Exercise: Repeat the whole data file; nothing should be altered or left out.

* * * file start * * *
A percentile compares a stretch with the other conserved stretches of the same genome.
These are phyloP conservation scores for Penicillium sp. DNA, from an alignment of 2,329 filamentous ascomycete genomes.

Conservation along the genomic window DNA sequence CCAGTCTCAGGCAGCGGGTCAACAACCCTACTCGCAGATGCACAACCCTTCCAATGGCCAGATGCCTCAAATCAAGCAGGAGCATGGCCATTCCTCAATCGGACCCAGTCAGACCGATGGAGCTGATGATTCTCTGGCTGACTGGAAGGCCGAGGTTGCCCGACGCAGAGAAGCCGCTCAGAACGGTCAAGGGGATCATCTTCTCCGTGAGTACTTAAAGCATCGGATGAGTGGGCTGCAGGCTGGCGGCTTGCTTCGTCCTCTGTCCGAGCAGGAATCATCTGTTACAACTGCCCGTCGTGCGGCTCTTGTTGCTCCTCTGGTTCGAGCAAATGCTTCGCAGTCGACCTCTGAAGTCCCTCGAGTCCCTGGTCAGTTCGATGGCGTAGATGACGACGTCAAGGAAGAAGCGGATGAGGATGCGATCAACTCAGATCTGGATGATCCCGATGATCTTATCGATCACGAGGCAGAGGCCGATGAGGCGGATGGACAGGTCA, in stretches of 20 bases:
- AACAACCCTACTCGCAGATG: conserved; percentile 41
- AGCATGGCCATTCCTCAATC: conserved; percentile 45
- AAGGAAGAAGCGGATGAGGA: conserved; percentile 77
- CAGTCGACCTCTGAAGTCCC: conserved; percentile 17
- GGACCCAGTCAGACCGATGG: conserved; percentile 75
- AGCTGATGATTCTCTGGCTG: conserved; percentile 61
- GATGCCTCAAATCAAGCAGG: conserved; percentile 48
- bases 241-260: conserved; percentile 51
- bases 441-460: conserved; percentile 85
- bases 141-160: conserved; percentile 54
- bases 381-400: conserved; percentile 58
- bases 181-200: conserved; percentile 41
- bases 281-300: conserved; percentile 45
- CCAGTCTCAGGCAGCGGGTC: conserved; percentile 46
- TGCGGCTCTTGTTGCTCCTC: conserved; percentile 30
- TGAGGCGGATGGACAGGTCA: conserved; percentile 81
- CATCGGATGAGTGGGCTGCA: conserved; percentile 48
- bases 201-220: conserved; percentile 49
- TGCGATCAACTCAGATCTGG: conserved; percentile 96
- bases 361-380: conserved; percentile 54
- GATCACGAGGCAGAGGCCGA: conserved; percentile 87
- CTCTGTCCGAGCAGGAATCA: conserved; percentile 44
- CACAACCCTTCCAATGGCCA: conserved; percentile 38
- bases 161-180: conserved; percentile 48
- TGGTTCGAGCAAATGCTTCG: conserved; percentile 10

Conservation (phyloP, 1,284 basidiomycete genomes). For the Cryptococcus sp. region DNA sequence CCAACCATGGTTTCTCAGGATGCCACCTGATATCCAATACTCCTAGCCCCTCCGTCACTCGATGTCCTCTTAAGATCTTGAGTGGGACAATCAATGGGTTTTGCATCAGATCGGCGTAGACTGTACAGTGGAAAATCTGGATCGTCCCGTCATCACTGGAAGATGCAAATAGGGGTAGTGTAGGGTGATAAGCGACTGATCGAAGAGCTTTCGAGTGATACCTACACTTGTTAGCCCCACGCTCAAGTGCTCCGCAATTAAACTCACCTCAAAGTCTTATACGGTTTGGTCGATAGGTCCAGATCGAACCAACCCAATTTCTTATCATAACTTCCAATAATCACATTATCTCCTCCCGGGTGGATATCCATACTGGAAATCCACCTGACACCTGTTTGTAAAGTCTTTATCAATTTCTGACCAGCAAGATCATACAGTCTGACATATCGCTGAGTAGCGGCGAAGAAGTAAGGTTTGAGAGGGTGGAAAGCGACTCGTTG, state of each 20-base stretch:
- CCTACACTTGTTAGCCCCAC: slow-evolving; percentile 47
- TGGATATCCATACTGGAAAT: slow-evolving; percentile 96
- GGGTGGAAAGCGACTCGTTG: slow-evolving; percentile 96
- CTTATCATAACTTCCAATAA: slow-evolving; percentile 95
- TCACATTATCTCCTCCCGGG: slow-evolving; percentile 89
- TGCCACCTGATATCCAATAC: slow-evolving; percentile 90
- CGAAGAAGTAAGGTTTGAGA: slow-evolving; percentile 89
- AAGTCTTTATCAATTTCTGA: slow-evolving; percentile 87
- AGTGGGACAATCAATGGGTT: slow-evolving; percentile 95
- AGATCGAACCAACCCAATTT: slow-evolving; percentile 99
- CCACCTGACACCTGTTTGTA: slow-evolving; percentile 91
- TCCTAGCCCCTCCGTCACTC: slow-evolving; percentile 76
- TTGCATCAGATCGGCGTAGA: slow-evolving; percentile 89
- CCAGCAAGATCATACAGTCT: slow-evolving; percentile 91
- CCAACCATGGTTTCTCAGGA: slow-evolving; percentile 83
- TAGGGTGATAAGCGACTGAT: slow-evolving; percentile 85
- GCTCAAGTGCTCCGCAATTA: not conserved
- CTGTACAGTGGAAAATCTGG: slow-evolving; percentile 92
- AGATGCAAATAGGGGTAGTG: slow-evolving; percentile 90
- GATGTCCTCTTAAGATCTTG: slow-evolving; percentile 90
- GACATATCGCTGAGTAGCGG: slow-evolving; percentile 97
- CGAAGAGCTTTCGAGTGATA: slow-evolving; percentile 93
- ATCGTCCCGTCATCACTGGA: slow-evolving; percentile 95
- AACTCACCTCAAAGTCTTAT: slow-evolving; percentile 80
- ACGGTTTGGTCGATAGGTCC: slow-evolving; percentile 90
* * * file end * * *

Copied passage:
A percentile compares a stretch with the other conserved stretches of the same genome.
These are phyloP conservation scores for Penicillium sp. DNA, from an alignment of 2,329 filamentous ascomycete genomes.

Conservation along the genomic window DNA sequence CCAGTCTCAGGCAGCGGGTCAACAACCCTACTCGCAGATGCACAACCCTTCCAATGGCCAGATGCCTCAAATCAAGCAGGAGCATGGCCATTCCTCAATCGGACCCAGTCAGACCGATGGAGCTGATGATTCTCTGGCTGACTGGAAGGCCGAGGTTGCCCGACGCAGAGAAGCCGCTCAGAACGGTCAAGGGGATCATCTTCTCCGTGAGTACTTAAAGCATCGGATGAGTGGGCTGCAGGCTGGCGGCTTGCTTCGTCCTCTGTCCGAGCAGGAATCATCTGTTACAACTGCCCGTCGTGCGGCTCTTGTTGCTCCTCTGGTTCGAGCAAATGCTTCGCAGTCGACCTCTGAAGTCCCTCGAGTCCCTGGTCAGTTCGATGGCGTAGATGACGACGTCAAGGAAGAAGCGGATGAGGATGCGATCAACTCAGATCTGGATGATCCCGATGATCTTATCGATCACGAGGCAGAGGCCGATGAGGCGGATGGACAGGTCA, in stretches of 20 bases:
- AACAACCCTACTCGCAGATG: conserved; percentile 41
- AGCATGGCCATTCCTCAATC: conserved; percentile 45
- AAGGAAGAAGCGGATGAGGA: conserved; percentile 77
- CAGTCGACCTCTGAAGTCCC: conserved; percentile 17
- GGACCCAGTCAGACCGATGG: conserved; percentile 75
- AGCTGATGATTCTCTGGCTG: conserved; percentile 61
- GATGCCTCAAATCAAGCAGG: conserved; percentile 48
- bases 241-260: conserved; percentile 51
- bases 441-460: conserved; percentile 85
- bases 141-160: conserved; percentile 54
- bases 381-400: conserved; percentile 58
- bases 181-200: conserved; percentile 41
- bases 281-300: conserved; percentile 45
- CCAGTCTCAGGCAGCGGGTC: conserved; percentile 46
- TGCGGCTCTTGTTGCTCCTC: conserved; percentile 30
- TGAGGCGGATGGACAGGTCA: conserved; percentile 81
- CATCGGATGAGTGGGCTGCA: conserved; percentile 48
- bases 201-220: conserved; percentile 49
- TGCGATCAACTCAGATCTGG: conserved; percentile 96
- bases 361-380: conserved; percentile 54
- GATCACGAGGCAGAGGCCGA: conserved; percentile 87
- CTCTGTCCGAGCAGGAATCA: conserved; percentile 44
- CACAACCCTTCCAATGGCCA: conserved; percentile 38
- bases 161-180: conserved; percentile 48
- TGGTTCGAGCAAATGCTTCG: conserved; percentile 10

Conservation (phyloP, 1,284 basidiomycete genomes). For the Cryptococcus sp. region DNA sequence CCAACCATGGTTTCTCAGGATGCCACCTGATATCCAATACTCCTAGCCCCTCCGTCACTCGATGTCCTCTTAAGATCTTGAGTGGGACAATCAATGGGTTTTGCATCAGATCGGCGTAGACTGTACAGTGGAAAATCTGGATCGTCCCGTCATCACTGGAAGATGCAAATAGGGGTAGTGTAGGGTGATAAGCGACTGATCGAAGAGCTTTCGAGTGATACCTACACTTGTTAGCCCCACGCTCAAGTGCTCCGCAATTAAACTCACCTCAAAGTCTTATACGGTTTGGTCGATAGGTCCAGATCGAACCAACCCAATTTCTTATCATAACTTCCAATAATCACATTATCTCCTCCCGGGTGGATATCCATACTGGAAATCCACCTGACACCTGTTTGTAAAGTCTTTATCAATTTCTGACCAGCAAGATCATACAGTCTGACATATCGCTGAGTAGCGGCGAAGAAGTAAGGTTTGAGAGGGTGGAAAGCGACTCGTTG, state of each 20-base stretch:
- CCTACACTTGTTAGCCCCAC: slow-evolving; percentile 47
- TGGATATCCATACTGGAAAT: slow-evolving; percentile 96
- GGGTGGAAAGCGACTCGTTG: slow-evolving; percentile 96
- CTTATCATAACTTCCAATAA: slow-evolving; percentile 95
- TCACATTATCTCCTCCCGGG: slow-evolving; percentile 89
- TGCCACCTGATATCCAATAC: slow-evolving; percentile 90
- CGAAGAAGTAAGGTTTGAGA: slow-evolving; percentile 89
- AAGTCTTTATCAATTTCTGA: slow-evolving; percentile 87
- AGTGGGACAATCAATGGGTT: slow-evolving; percentile 95
- AGATCGAACCAACCCAATTT: slow-evolving; percentile 99
- CCACCTGACACCTGTTTGTA: slow-evolving; percentile 91
- TCCTAGCCCCTCCGTCACTC: slow-evolving; percentile 76
- TTGCATCAGATCGGCGTAGA: slow-evolving; percentile 89
- CCAGCAAGATCATACAGTCT: slow-evolving; percentile 91
- CCAACCATGGTTTCTCAGGA: slow-evolving; percentile 83
- TAGGGTGATAAGCGACTGAT: slow-evolving; percentile 85
- GCTCAAGTGCTCCGCAATTA: not conserved
- CTGTACAGTGGAAAATCTGG: slow-evolving; percentile 92
- AGATGCAAATAGGGGTAGTG: slow-evolving; percentile 90
- GATGTCCTCTTAAGATCTTG: slow-evolving; percentile 90
- GACATATCGCTGAGTAGCGG: slow-evolving; percentile 97
- CGAAGAGCTTTCGAGTGATA: slow-evolving; percentile 93
- ATCGTCCCGTCATCACTGGA: slow-evolving; percentile 95
- AACTCACCTCAAAGTCTTAT: slow-evolving; percentile 80
- ACGGTTTGGTCGATAGGTCC: slow-evolving; percentile 90